After rejecting a proposal to send approximately $330 million to upgrade an aging trash incinerator in Hartford, Connecticut, the leader of the state’s environmental agency said she wants the quasi-public trash authority to come back with an alternative plan that includes innovative and environmentally sustainable disposal methods.
According to the Associated Press, both the Katie Dykes, the Department of Energy and Environmental Protection (DEEP) commissioner, and Gov. Ned Lamond said that they could not justify making such a large capital investment in the trash-to-energy plant.
Overseen by the Materials Innovation Recycling Authority, the plant handles about one-third of Connecticut’s waste.
“The cost of that refurbishment is really, it’s so high, and at a challenging time for the state to take on that kind of impact on our ratepayers and taxpayers,” Dykes said. “And the concept of investing that kind of subsidy in a decades-old technology is really not moving us forward in terms of more sustainable solutions for our state.”
During a June 15 appearance outside Blue Earth Compost, a Hartford-based food scrap collection service for residents and businesses that currently handles about 30-35 tons of food waste a week, Dykes and Lamont pointed to Blue Earth as an example of the type of innovative company they’d like to see take on the task of handling municipal solid waste in Connecticut. The pair suggested for the state to provide incentives to encourage cities and towns to partner with such businesses.
Meanwhile, DEEP has called on MIRA, created in 2014, as the successor to the former Connecticut Resources Recovery Authority, to come up with a new plan for disposing the roughly 600,000 tons a year the Hartford plant handles.
In a letter to MIRA officials, Dykes said the authority’s planned alternative to overhauling the old incinerator—shipping Connecticut’s garbage to out-of-state landfills that could close in the futures—is “inconsistent with MIRA’s statutory requirements.” She noted MIRA has the ability to contract with the private industry on behalf of its member communities.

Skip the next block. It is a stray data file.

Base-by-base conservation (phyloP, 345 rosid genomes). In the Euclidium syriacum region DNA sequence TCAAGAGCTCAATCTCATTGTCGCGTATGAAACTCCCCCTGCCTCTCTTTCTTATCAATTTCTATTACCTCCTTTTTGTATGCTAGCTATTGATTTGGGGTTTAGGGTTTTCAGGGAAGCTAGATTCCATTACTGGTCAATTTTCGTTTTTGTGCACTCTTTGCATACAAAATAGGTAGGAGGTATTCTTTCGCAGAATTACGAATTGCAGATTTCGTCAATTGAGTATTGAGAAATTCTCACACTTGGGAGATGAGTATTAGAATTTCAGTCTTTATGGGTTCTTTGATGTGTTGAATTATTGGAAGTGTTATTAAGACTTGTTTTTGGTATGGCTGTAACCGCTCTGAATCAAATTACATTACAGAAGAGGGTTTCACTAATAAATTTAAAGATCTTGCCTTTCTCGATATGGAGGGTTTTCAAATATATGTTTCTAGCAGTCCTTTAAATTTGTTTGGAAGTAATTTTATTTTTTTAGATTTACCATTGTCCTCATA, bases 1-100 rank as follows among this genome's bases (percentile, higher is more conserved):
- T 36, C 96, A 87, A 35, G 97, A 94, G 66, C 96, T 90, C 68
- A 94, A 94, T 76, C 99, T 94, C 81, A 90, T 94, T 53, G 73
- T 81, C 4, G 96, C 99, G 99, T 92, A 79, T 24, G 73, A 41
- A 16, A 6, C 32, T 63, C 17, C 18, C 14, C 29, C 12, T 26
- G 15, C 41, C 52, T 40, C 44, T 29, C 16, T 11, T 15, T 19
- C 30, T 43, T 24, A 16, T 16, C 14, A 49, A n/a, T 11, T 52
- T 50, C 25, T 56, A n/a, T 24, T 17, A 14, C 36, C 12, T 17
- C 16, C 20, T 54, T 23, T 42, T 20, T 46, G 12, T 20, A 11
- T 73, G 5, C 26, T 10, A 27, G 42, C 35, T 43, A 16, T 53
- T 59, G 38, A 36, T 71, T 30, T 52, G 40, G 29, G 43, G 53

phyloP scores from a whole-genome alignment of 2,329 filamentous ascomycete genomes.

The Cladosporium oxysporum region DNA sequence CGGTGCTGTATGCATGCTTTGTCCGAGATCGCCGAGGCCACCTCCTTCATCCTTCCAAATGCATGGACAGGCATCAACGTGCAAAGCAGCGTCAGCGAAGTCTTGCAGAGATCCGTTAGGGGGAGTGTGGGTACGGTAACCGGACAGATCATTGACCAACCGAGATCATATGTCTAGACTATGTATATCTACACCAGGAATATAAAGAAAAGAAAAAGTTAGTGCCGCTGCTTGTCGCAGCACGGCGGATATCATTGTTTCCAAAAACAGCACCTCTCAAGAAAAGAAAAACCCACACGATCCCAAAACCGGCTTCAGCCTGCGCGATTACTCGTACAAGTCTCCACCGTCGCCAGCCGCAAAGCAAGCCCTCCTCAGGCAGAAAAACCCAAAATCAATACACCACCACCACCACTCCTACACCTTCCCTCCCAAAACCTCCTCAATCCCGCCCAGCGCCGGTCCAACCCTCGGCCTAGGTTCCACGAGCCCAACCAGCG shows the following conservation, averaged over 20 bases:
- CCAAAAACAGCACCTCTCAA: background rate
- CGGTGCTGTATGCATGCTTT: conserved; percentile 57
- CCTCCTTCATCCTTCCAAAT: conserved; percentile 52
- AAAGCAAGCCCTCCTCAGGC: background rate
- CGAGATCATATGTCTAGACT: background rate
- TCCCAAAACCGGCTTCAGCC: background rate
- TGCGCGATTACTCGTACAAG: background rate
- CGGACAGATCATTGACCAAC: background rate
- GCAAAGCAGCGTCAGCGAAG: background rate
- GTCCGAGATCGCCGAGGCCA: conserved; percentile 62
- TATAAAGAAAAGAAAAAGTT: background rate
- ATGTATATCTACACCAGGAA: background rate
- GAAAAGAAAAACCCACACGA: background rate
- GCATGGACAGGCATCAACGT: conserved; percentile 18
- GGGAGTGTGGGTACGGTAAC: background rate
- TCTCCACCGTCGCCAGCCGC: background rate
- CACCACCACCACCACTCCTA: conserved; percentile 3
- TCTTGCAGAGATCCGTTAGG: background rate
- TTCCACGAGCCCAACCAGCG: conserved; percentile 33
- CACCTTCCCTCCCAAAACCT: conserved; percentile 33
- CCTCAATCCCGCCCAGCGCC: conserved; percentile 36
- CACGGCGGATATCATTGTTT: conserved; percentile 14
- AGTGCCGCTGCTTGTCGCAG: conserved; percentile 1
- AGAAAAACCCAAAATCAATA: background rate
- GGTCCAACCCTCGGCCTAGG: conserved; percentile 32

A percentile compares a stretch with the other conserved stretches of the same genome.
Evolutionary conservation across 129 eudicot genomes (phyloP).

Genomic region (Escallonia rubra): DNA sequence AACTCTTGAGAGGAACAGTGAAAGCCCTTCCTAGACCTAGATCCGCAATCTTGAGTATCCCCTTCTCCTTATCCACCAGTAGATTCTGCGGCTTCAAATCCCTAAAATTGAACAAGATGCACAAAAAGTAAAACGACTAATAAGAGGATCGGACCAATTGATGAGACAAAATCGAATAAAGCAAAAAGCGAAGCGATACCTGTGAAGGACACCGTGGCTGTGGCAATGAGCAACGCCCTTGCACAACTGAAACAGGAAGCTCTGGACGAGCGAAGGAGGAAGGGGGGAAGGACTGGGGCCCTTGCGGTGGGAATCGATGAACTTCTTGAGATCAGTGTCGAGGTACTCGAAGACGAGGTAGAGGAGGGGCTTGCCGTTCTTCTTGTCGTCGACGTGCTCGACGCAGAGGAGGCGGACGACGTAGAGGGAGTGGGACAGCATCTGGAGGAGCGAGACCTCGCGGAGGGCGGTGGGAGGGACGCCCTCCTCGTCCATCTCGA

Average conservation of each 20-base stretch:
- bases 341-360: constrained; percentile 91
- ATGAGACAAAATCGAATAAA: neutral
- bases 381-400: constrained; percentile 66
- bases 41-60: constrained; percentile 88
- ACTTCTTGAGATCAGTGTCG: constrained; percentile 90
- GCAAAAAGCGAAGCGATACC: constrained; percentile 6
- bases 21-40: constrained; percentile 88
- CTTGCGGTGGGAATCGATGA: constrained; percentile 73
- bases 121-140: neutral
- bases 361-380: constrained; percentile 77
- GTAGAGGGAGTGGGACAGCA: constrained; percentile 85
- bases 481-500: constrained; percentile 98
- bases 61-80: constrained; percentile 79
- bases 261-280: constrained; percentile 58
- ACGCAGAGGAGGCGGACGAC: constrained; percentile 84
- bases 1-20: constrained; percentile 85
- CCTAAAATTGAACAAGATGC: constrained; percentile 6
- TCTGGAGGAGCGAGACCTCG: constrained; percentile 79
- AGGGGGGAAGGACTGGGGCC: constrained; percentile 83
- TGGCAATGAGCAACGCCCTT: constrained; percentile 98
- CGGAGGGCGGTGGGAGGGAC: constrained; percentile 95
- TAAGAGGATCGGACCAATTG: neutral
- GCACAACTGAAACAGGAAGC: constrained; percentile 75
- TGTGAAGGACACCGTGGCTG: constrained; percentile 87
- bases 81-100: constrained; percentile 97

Former Gov. Dannel Malloy said six years ago that the legislation creating MIRA marked a major modernization effort and would make Connecticut “a leader in recycling and innovative waste management,” ultimately helping the environment, saving taxpayer money and creating economic benefits.
In May, MIRA’s board of directors voted to begin closing the Hartford trash plant, which accepts garbage from 51 communities and private haulers, because the municipalities could not afford the high cost of modernizing the outdated facility without state support. Board members expressed dismay that Connecticut garbage will eventually have to be hauled to out-of-state landfills.
Dykes acknowledged that finding more environmentally friendly ways of disposing about 600,000 tons is “a lot to chip away.”
“But unless you get started and unless you make an intention to start working hard to scale up these types of solutions, to provide support for towns who’ve been leading on this and want to do more, we won’t have those alternatives,” Dykes said. “So that’s what we’re really trying to build here.”